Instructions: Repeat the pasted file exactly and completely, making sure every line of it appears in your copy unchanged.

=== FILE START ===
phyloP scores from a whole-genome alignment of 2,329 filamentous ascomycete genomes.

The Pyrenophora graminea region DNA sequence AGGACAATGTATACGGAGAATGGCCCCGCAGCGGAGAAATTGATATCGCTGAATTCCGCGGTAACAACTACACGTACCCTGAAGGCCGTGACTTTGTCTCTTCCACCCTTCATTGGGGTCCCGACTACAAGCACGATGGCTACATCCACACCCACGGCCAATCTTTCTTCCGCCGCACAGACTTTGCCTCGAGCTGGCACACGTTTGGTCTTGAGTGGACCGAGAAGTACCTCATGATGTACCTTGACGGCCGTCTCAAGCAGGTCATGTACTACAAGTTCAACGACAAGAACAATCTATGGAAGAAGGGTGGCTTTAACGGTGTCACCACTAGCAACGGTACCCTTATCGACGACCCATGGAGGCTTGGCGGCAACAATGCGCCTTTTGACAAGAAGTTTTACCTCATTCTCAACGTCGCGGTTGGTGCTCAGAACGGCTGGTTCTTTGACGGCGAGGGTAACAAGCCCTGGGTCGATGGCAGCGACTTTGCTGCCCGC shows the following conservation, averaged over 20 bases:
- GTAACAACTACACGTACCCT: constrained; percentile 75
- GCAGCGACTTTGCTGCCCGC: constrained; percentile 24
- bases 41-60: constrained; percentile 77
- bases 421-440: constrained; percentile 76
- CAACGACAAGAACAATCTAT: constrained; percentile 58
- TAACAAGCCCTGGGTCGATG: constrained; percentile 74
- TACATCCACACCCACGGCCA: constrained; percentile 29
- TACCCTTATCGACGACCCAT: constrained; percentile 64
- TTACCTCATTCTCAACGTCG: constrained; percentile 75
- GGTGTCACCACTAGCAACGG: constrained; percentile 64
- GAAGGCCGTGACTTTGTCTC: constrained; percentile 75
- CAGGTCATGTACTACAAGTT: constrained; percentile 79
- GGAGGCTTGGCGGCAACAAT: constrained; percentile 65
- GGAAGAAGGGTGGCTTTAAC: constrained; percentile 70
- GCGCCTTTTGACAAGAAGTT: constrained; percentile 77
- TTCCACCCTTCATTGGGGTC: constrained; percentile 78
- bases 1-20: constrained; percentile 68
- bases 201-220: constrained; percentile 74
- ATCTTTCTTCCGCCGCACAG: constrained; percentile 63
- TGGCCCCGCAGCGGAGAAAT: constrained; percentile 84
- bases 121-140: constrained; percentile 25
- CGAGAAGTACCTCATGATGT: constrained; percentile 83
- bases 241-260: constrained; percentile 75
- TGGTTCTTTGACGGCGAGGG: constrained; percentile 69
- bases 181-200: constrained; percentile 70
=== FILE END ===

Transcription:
phyloP scores from a whole-genome alignment of 2,329 filamentous ascomycete genomes.

The Pyrenophora graminea region DNA sequence AGGACAATGTATACGGAGAATGGCCCCGCAGCGGAGAAATTGATATCGCTGAATTCCGCGGTAACAACTACACGTACCCTGAAGGCCGTGACTTTGTCTCTTCCACCCTTCATTGGGGTCCCGACTACAAGCACGATGGCTACATCCACACCCACGGCCAATCTTTCTTCCGCCGCACAGACTTTGCCTCGAGCTGGCACACGTTTGGTCTTGAGTGGACCGAGAAGTACCTCATGATGTACCTTGACGGCCGTCTCAAGCAGGTCATGTACTACAAGTTCAACGACAAGAACAATCTATGGAAGAAGGGTGGCTTTAACGGTGTCACCACTAGCAACGGTACCCTTATCGACGACCCATGGAGGCTTGGCGGCAACAATGCGCCTTTTGACAAGAAGTTTTACCTCATTCTCAACGTCGCGGTTGGTGCTCAGAACGGCTGGTTCTTTGACGGCGAGGGTAACAAGCCCTGGGTCGATGGCAGCGACTTTGCTGCCCGC shows the following conservation, averaged over 20 bases:
- GTAACAACTACACGTACCCT: constrained; percentile 75
- GCAGCGACTTTGCTGCCCGC: constrained; percentile 24
- bases 41-60: constrained; percentile 77
- bases 421-440: constrained; percentile 76
- CAACGACAAGAACAATCTAT: constrained; percentile 58
- TAACAAGCCCTGGGTCGATG: constrained; percentile 74
- TACATCCACACCCACGGCCA: constrained; percentile 29
- TACCCTTATCGACGACCCAT: constrained; percentile 64
- TTACCTCATTCTCAACGTCG: constrained; percentile 75
- GGTGTCACCACTAGCAACGG: constrained; percentile 64
- GAAGGCCGTGACTTTGTCTC: constrained; percentile 75
- CAGGTCATGTACTACAAGTT: constrained; percentile 79
- GGAGGCTTGGCGGCAACAAT: constrained; percentile 65
- GGAAGAAGGGTGGCTTTAAC: constrained; percentile 70
- GCGCCTTTTGACAAGAAGTT: constrained; percentile 77
- TTCCACCCTTCATTGGGGTC: constrained; percentile 78
- bases 1-20: constrained; percentile 68
- bases 201-220: constrained; percentile 74
- ATCTTTCTTCCGCCGCACAG: constrained; percentile 63
- TGGCCCCGCAGCGGAGAAAT: constrained; percentile 84
- bases 121-140: constrained; percentile 25
- CGAGAAGTACCTCATGATGT: constrained; percentile 83
- bases 241-260: constrained; percentile 75
- TGGTTCTTTGACGGCGAGGG: constrained; percentile 69
- bases 181-200: constrained; percentile 70